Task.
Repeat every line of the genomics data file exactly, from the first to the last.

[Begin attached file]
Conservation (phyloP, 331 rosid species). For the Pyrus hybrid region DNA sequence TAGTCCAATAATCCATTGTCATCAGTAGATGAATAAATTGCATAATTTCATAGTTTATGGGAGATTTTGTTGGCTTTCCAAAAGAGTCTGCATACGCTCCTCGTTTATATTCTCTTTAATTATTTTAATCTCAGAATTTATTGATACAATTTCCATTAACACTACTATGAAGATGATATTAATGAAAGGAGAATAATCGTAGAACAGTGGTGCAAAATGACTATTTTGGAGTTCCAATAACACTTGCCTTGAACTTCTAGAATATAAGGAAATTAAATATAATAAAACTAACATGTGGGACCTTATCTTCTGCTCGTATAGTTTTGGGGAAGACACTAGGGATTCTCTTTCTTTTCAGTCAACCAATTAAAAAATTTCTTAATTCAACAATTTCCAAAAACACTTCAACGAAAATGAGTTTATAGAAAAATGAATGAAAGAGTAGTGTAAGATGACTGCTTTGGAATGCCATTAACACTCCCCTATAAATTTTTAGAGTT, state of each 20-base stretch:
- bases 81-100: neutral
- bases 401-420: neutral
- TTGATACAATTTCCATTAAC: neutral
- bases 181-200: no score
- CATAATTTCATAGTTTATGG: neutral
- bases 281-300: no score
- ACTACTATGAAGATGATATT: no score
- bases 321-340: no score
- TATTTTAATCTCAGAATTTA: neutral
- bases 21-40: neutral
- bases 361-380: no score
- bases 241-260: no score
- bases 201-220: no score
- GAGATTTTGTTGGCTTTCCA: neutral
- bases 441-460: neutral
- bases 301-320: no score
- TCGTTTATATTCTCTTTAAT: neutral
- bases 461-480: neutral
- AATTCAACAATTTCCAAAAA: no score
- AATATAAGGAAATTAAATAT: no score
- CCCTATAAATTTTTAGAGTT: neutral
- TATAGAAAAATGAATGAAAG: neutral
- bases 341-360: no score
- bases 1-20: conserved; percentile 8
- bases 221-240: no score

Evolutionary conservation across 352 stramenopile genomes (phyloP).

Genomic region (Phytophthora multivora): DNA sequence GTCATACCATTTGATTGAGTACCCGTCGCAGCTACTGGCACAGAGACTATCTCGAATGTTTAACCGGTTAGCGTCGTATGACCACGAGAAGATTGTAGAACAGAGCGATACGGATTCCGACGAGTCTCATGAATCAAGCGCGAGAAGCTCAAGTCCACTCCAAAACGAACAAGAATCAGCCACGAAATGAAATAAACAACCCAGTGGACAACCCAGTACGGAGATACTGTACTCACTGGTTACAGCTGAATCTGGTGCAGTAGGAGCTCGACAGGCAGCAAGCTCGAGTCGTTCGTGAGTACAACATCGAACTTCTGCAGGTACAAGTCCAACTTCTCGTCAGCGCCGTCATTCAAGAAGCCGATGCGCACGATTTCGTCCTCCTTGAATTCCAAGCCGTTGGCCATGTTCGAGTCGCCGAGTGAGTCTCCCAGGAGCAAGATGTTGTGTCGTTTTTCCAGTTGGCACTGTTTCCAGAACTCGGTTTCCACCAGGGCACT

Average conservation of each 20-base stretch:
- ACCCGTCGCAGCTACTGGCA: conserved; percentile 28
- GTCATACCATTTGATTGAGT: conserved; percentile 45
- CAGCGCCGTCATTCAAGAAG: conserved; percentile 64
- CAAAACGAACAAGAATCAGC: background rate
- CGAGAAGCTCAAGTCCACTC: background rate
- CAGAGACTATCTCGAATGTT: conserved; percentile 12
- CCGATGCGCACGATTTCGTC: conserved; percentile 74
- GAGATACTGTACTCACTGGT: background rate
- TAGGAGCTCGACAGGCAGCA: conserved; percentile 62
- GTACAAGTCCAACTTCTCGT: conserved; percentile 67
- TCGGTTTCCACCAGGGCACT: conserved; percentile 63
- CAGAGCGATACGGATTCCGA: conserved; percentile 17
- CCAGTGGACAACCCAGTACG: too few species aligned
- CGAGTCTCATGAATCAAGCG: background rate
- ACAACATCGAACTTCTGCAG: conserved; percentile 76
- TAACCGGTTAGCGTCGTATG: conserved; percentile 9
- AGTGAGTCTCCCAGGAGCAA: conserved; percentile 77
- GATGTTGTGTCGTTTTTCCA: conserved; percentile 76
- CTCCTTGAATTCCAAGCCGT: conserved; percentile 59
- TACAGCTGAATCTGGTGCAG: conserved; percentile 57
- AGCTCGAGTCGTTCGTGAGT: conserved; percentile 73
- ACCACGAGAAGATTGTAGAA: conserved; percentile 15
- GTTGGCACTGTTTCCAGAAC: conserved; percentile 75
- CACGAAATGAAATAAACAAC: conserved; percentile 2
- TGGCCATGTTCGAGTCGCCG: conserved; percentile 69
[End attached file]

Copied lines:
Conservation (phyloP, 331 rosid species). For the Pyrus hybrid region DNA sequence TAGTCCAATAATCCATTGTCATCAGTAGATGAATAAATTGCATAATTTCATAGTTTATGGGAGATTTTGTTGGCTTTCCAAAAGAGTCTGCATACGCTCCTCGTTTATATTCTCTTTAATTATTTTAATCTCAGAATTTATTGATACAATTTCCATTAACACTACTATGAAGATGATATTAATGAAAGGAGAATAATCGTAGAACAGTGGTGCAAAATGACTATTTTGGAGTTCCAATAACACTTGCCTTGAACTTCTAGAATATAAGGAAATTAAATATAATAAAACTAACATGTGGGACCTTATCTTCTGCTCGTATAGTTTTGGGGAAGACACTAGGGATTCTCTTTCTTTTCAGTCAACCAATTAAAAAATTTCTTAATTCAACAATTTCCAAAAACACTTCAACGAAAATGAGTTTATAGAAAAATGAATGAAAGAGTAGTGTAAGATGACTGCTTTGGAATGCCATTAACACTCCCCTATAAATTTTTAGAGTT, state of each 20-base stretch:
- bases 81-100: neutral
- bases 401-420: neutral
- TTGATACAATTTCCATTAAC: neutral
- bases 181-200: no score
- CATAATTTCATAGTTTATGG: neutral
- bases 281-300: no score
- ACTACTATGAAGATGATATT: no score
- bases 321-340: no score
- TATTTTAATCTCAGAATTTA: neutral
- bases 21-40: neutral
- bases 361-380: no score
- bases 241-260: no score
- bases 201-220: no score
- GAGATTTTGTTGGCTTTCCA: neutral
- bases 441-460: neutral
- bases 301-320: no score
- TCGTTTATATTCTCTTTAAT: neutral
- bases 461-480: neutral
- AATTCAACAATTTCCAAAAA: no score
- AATATAAGGAAATTAAATAT: no score
- CCCTATAAATTTTTAGAGTT: neutral
- TATAGAAAAATGAATGAAAG: neutral
- bases 341-360: no score
- bases 1-20: conserved; percentile 8
- bases 221-240: no score

Evolutionary conservation across 352 stramenopile genomes (phyloP).

Genomic region (Phytophthora multivora): DNA sequence GTCATACCATTTGATTGAGTACCCGTCGCAGCTACTGGCACAGAGACTATCTCGAATGTTTAACCGGTTAGCGTCGTATGACCACGAGAAGATTGTAGAACAGAGCGATACGGATTCCGACGAGTCTCATGAATCAAGCGCGAGAAGCTCAAGTCCACTCCAAAACGAACAAGAATCAGCCACGAAATGAAATAAACAACCCAGTGGACAACCCAGTACGGAGATACTGTACTCACTGGTTACAGCTGAATCTGGTGCAGTAGGAGCTCGACAGGCAGCAAGCTCGAGTCGTTCGTGAGTACAACATCGAACTTCTGCAGGTACAAGTCCAACTTCTCGTCAGCGCCGTCATTCAAGAAGCCGATGCGCACGATTTCGTCCTCCTTGAATTCCAAGCCGTTGGCCATGTTCGAGTCGCCGAGTGAGTCTCCCAGGAGCAAGATGTTGTGTCGTTTTTCCAGTTGGCACTGTTTCCAGAACTCGGTTTCCACCAGGGCACT

Average conservation of each 20-base stretch:
- ACCCGTCGCAGCTACTGGCA: conserved; percentile 28
- GTCATACCATTTGATTGAGT: conserved; percentile 45
- CAGCGCCGTCATTCAAGAAG: conserved; percentile 64
- CAAAACGAACAAGAATCAGC: background rate
- CGAGAAGCTCAAGTCCACTC: background rate
- CAGAGACTATCTCGAATGTT: conserved; percentile 12
- CCGATGCGCACGATTTCGTC: conserved; percentile 74
- GAGATACTGTACTCACTGGT: background rate
- TAGGAGCTCGACAGGCAGCA: conserved; percentile 62
- GTACAAGTCCAACTTCTCGT: conserved; percentile 67
- TCGGTTTCCACCAGGGCACT: conserved; percentile 63
- CAGAGCGATACGGATTCCGA: conserved; percentile 17
- CCAGTGGACAACCCAGTACG: too few species aligned
- CGAGTCTCATGAATCAAGCG: background rate
- ACAACATCGAACTTCTGCAG: conserved; percentile 76
- TAACCGGTTAGCGTCGTATG: conserved; percentile 9
- AGTGAGTCTCCCAGGAGCAA: conserved; percentile 77
- GATGTTGTGTCGTTTTTCCA: conserved; percentile 76
- CTCCTTGAATTCCAAGCCGT: conserved; percentile 59
- TACAGCTGAATCTGGTGCAG: conserved; percentile 57
- AGCTCGAGTCGTTCGTGAGT: conserved; percentile 73
- ACCACGAGAAGATTGTAGAA: conserved; percentile 15
- GTTGGCACTGTTTCCAGAAC: conserved; percentile 75
- CACGAAATGAAATAAACAAC: conserved; percentile 2
- TGGCCATGTTCGAGTCGCCG: conserved; percentile 69